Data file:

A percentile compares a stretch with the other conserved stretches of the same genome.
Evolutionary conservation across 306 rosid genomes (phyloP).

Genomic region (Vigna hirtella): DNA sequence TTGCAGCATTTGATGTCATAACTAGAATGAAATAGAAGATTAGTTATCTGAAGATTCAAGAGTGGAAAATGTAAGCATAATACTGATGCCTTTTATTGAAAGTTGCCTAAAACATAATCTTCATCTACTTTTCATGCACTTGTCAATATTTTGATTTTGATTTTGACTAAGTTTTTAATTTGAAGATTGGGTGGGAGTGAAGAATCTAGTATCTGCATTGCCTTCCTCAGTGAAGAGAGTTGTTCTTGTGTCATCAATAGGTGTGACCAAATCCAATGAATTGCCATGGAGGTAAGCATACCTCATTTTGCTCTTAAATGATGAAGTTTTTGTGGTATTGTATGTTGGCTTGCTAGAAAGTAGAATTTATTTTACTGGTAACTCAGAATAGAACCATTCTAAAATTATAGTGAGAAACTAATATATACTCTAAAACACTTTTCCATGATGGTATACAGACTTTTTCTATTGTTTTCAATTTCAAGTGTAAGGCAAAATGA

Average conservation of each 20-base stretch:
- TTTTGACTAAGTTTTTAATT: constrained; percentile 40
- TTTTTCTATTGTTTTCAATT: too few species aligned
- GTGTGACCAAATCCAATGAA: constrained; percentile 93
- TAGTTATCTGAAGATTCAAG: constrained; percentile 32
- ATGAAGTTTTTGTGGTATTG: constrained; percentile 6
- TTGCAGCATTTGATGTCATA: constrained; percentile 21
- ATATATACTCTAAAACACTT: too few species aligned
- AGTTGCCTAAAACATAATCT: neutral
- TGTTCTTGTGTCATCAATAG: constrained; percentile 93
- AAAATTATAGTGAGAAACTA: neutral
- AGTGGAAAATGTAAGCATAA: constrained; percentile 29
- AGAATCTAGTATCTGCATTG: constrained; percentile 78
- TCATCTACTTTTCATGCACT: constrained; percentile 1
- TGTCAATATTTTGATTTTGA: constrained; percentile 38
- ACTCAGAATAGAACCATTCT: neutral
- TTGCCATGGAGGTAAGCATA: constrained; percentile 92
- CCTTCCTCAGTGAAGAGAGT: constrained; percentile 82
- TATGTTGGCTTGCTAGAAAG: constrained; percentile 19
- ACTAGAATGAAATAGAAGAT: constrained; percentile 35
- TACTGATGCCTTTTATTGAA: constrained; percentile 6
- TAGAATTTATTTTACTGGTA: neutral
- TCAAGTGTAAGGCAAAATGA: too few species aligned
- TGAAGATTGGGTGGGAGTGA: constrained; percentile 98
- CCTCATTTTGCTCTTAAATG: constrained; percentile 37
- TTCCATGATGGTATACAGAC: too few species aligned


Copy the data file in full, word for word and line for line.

A percentile compares a stretch with the other conserved stretches of the same genome.
Evolutionary conservation across 306 rosid genomes (phyloP).

Genomic region (Vigna hirtella): DNA sequence TTGCAGCATTTGATGTCATAACTAGAATGAAATAGAAGATTAGTTATCTGAAGATTCAAGAGTGGAAAATGTAAGCATAATACTGATGCCTTTTATTGAAAGTTGCCTAAAACATAATCTTCATCTACTTTTCATGCACTTGTCAATATTTTGATTTTGATTTTGACTAAGTTTTTAATTTGAAGATTGGGTGGGAGTGAAGAATCTAGTATCTGCATTGCCTTCCTCAGTGAAGAGAGTTGTTCTTGTGTCATCAATAGGTGTGACCAAATCCAATGAATTGCCATGGAGGTAAGCATACCTCATTTTGCTCTTAAATGATGAAGTTTTTGTGGTATTGTATGTTGGCTTGCTAGAAAGTAGAATTTATTTTACTGGTAACTCAGAATAGAACCATTCTAAAATTATAGTGAGAAACTAATATATACTCTAAAACACTTTTCCATGATGGTATACAGACTTTTTCTATTGTTTTCAATTTCAAGTGTAAGGCAAAATGA

Average conservation of each 20-base stretch:
- TTTTGACTAAGTTTTTAATT: constrained; percentile 40
- TTTTTCTATTGTTTTCAATT: too few species aligned
- GTGTGACCAAATCCAATGAA: constrained; percentile 93
- TAGTTATCTGAAGATTCAAG: constrained; percentile 32
- ATGAAGTTTTTGTGGTATTG: constrained; percentile 6
- TTGCAGCATTTGATGTCATA: constrained; percentile 21
- ATATATACTCTAAAACACTT: too few species aligned
- AGTTGCCTAAAACATAATCT: neutral
- TGTTCTTGTGTCATCAATAG: constrained; percentile 93
- AAAATTATAGTGAGAAACTA: neutral
- AGTGGAAAATGTAAGCATAA: constrained; percentile 29
- AGAATCTAGTATCTGCATTG: constrained; percentile 78
- TCATCTACTTTTCATGCACT: constrained; percentile 1
- TGTCAATATTTTGATTTTGA: constrained; percentile 38
- ACTCAGAATAGAACCATTCT: neutral
- TTGCCATGGAGGTAAGCATA: constrained; percentile 92
- CCTTCCTCAGTGAAGAGAGT: constrained; percentile 82
- TATGTTGGCTTGCTAGAAAG: constrained; percentile 19
- ACTAGAATGAAATAGAAGAT: constrained; percentile 35
- TACTGATGCCTTTTATTGAA: constrained; percentile 6
- TAGAATTTATTTTACTGGTA: neutral
- TCAAGTGTAAGGCAAAATGA: too few species aligned
- TGAAGATTGGGTGGGAGTGA: constrained; percentile 98
- CCTCATTTTGCTCTTAAATG: constrained; percentile 37
- TTCCATGATGGTATACAGAC: too few species aligned